“The gifts he gave were that some would be apostles, some prophets, some evangelists, some pastors and teachers…”
~ Ephesians 4.11, NRSV
Unfortunately, most of us treat the social coloring of skin, the shape of our noses the texture of our hair as a gift from God. However, we believe that some not all social colors, noses and hair textures are… gifts from God. God gave gifts to some but not to all.
But, this understanding of creation presents problems for Christians who believe we are all God’s children, that God shows no favoritism and thus, gives no special favors. God created humanity and called this creation “good.” We were created without comparison and without competition. We were all good.
But race has a different message: “And he gave some white folks, some black folks, some red folks, some brown folks, some beige folks.” This is the gospel of race not to be confused with the gospel of Jesus Christ or the creation narrative found in Genesis. This is another gospel, another creation of human origin that suggests that God created some bad and some good, some beautiful and some ugly, some powerful and some powerless. It suggests that our external appearance determines our purpose in society. However, there is no mention of such in the Bible.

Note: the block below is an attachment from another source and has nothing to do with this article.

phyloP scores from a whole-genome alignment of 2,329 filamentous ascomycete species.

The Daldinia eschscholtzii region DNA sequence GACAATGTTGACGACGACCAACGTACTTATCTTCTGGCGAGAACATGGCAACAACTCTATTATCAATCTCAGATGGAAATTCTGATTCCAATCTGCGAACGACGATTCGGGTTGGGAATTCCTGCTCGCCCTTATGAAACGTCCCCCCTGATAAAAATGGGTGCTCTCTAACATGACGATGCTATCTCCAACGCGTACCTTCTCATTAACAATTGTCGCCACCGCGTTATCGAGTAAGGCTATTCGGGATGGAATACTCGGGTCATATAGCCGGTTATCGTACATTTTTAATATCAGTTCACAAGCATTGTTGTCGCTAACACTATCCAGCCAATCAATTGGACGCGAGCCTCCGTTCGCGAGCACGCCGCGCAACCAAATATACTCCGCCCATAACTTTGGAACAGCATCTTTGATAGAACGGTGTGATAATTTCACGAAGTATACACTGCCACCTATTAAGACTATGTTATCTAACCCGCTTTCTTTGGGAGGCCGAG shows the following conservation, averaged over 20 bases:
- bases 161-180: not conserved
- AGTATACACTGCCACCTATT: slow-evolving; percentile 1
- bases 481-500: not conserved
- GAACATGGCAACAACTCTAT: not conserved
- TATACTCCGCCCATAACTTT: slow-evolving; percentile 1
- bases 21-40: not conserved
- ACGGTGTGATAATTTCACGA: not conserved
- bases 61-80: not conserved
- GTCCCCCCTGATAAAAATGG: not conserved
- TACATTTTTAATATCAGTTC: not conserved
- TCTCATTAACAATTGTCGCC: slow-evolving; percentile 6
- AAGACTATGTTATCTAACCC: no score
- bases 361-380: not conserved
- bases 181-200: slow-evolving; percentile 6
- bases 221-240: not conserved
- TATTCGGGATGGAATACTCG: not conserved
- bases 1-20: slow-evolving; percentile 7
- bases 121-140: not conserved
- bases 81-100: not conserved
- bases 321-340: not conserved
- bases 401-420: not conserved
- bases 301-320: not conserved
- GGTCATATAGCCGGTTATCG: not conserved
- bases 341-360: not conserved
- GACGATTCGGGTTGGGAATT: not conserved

We are not the five kinds of human beings that Johann Friedrich Blumenbach proclaimed. He called us human races. But, he was an anthropologist and physician not a prophet or a theologian. Blumenbach is not to be compared with the Apostle Paul, James, the brother of Jesus or John, the Revelator.
No, the Bible teaches us that we are one: one kind of flesh, one kind of body, one kind of purpose. We are not created different, all made of breath and dust. Though we are used differently, it is for the same goal: the glory of God. And what human being is able to measure the glory that each gift brings?
“Not all flesh is alike, but there is one flesh for human beings” (I Corinthians 15.39). There are not different types of flesh because of the social coloring of skin. We are not colored people but God’s people, God’s children. It is not a matter of culture as are relatedness reaches deeper, our connectedness goes well past skin. It goes beyond family trees but we are connected to the Vine (John 15.5).
We are spending our lives fussing over and fighting about the accessories of our humanity: ‘skin color,’ hair texture, eye and nose shape. Instead, we should be focusing on the attributes of our humanity: loving, just, creative, strong, compassionate, loyal, believing, gifts.